Return to Transcripts main page


Soon, House Takes Final Vote on Biden's $1.9 Trillion Relief Bill; Texas Ends Mask Mandate, Fully Reopens Businesses Today; Piers Morgan Quits T.V. Show after Meghan Markle Files Complaint. Aired 11:30a-12p ET

Aired March 10, 2021 - 11:30   ET




KATE BOLDUAN, CNN NEWSROOM: At any moment now, the House could be taking the final vote on President Biden's $1.9 trillion COVID relief bill. The debate on the House floor continues as we speak. When passed, it will give President Biden his biggest legislative victory to date and will give quite a bit to Americans, including direct checks for up to $1,400, $300 weekly unemployment benefits and it expands the child tax credit, up to $3,600 per child under six, $300 for each child age 6 to 17, and that is an increase from the maximum benefit of $2,000 under current policy. One also notable change from existing policy in this bill is even families without an income will receive this tax credit.

Let's focus in on that right now and its impact. Joining me right now is the co-executive director of the Georgetown Center on Poverty and Inequality, Indivar Dutta-Gupta. Thank you for being here.

You told The Washington Post something that hit me, I will read it to folks, that this legislation likely represents the most effective set of policies for reducing child poverty ever in one bill, especially among black and Latin X children. That's quite a statement. Why is that?

INDIVAR DUTTA-GUPTA, CO-EXECUTIVE DIRECTOR, GEORGETOWN CENTER ON POVERTY AND INEQUALITY: Well, first, thanks for having me, Kate, and I think that's exactly right. The truth is this bill is going to cut poverty by about a third for Americans overall, by about a half for children and even more so for black children, Latin X children. And the reason why is it's saying, look, we don't care if your parents have a job, if they have high enough income for us to decide that you deserve support. We're saying every child deserves a basic income floor.

It's transformative and really like nothing we've done, but plenty of rich countries, including our neighbors to the north, Canada, have shown how powerful it can be.

BOLDUAN: That's true, we have seen this move in other wealthy nations. How much is this likely to, just for context, reduce or help child poverty in the first year, let's say? Because I'm curious of how do you measure it, and which piece of this bill has the biggest impact, do you think?

DUTTA-GUPTA: That's a great question. And I would that the expansion of the child tax credit, essentially converting it to a child allowance or child benefit that's paid out even to families who have lost jobs and have very limited incomes is going to be the single, most consequential component for reducing child poverty. But we're also seeing impacts from the economic impact payments, the expansion of SNAP benefits or food assistance, and certainly unemployment assistance benefits that are being extended and enhanced as well.

And the way that researchers look at it, including folks at the Urban Institute and the Center on Poverty and Social Policy at Columbia University, is they assume that half of the child tax credit payments will be paid out this year and the other half will be paid out next year. And when you look at that, you still see these absolutely astonishing reductions in child poverty this year. And I think there is a lot to celebrate there, to be honest.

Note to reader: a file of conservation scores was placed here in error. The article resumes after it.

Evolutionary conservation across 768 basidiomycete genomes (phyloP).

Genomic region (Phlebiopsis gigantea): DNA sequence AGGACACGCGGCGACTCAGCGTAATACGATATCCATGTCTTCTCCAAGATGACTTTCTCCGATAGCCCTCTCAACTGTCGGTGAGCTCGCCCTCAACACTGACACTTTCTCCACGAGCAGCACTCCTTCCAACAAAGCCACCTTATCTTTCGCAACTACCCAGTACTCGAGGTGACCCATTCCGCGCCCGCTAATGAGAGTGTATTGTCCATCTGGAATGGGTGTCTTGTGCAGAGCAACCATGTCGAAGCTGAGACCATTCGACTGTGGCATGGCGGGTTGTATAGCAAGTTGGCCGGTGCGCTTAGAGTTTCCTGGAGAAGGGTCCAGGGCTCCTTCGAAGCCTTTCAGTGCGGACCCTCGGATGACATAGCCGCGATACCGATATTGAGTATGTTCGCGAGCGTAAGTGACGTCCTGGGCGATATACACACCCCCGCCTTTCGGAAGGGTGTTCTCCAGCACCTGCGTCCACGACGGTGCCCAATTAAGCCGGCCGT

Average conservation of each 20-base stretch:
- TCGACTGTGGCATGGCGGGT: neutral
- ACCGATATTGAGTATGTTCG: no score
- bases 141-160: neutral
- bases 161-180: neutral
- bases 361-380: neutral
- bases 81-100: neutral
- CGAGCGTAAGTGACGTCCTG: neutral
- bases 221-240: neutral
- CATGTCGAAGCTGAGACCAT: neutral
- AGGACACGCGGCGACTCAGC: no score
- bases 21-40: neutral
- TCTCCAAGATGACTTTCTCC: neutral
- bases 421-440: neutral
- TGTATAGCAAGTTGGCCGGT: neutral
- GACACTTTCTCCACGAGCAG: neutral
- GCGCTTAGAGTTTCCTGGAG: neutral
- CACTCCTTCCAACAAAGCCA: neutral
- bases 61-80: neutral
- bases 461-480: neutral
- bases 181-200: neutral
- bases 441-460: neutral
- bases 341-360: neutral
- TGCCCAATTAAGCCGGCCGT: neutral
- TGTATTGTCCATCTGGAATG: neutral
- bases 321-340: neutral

BOLDUAN: This is your work. So you know the criticisms of programs like this, often coming from Republicans. There's a policy view that aid programs like this saps initiative, takes away the incentive to work. In your research, do you see evidence of that?

DUTTA-GUPTA: Look, the reality is that everyone needs a basic foundation to succeed. And we're talking about $3,000 per child, $3,600 for those under the age of six. This isn't something that makes it not worthwhile to work, especially when you get the benefit whether you work or not. We are 12 million jobs, nearly in the hole compared to where we would have been had we not hit this pandemic.

But even in better times, I have every reason to believe that you will see almost no reduction in work from this child allowance policy.


And, you know, if anything, we have good research suggesting that the kids who are benefiting are going to work more when they become adults. The National Academy of Sciences has looked into this extensively, looked into the research. They found such a modest reduction in work, and if anything, again, some of that might be good.

There are parents who are low paid, struggling in the labor market, and some of them work 40, 50-plus hours a week and spending some more time with kids can be a good thing, for them, for the children, for all of us.

BOLDUAN: is there one word how you would describe what these elements mean to Americans right now?

DUTTA-GUPTA: Transformative. We have never tried to guarantee a floor of income for anyone, really, until now. And it's particularly transformative because, historically, our focus on transfers to boost low incomes has been on the elderly, especially coming out of the great depression with the Social Security Act, and we're finally catching up. And we're catching up in incredible speed.

This new child tax credit policy will actually mean that America has one of the more generous policies to ensure a basic income for children, something that a few years ago, I think, would have been unheard of. But it will be transformative.

BOLDUAN: I don't think just you think that. I think anyone would think that that was unheard of just a few years ago, that's for sure. Thank you very much for coming on.

DUTTA-GUPTA: Thank you for having.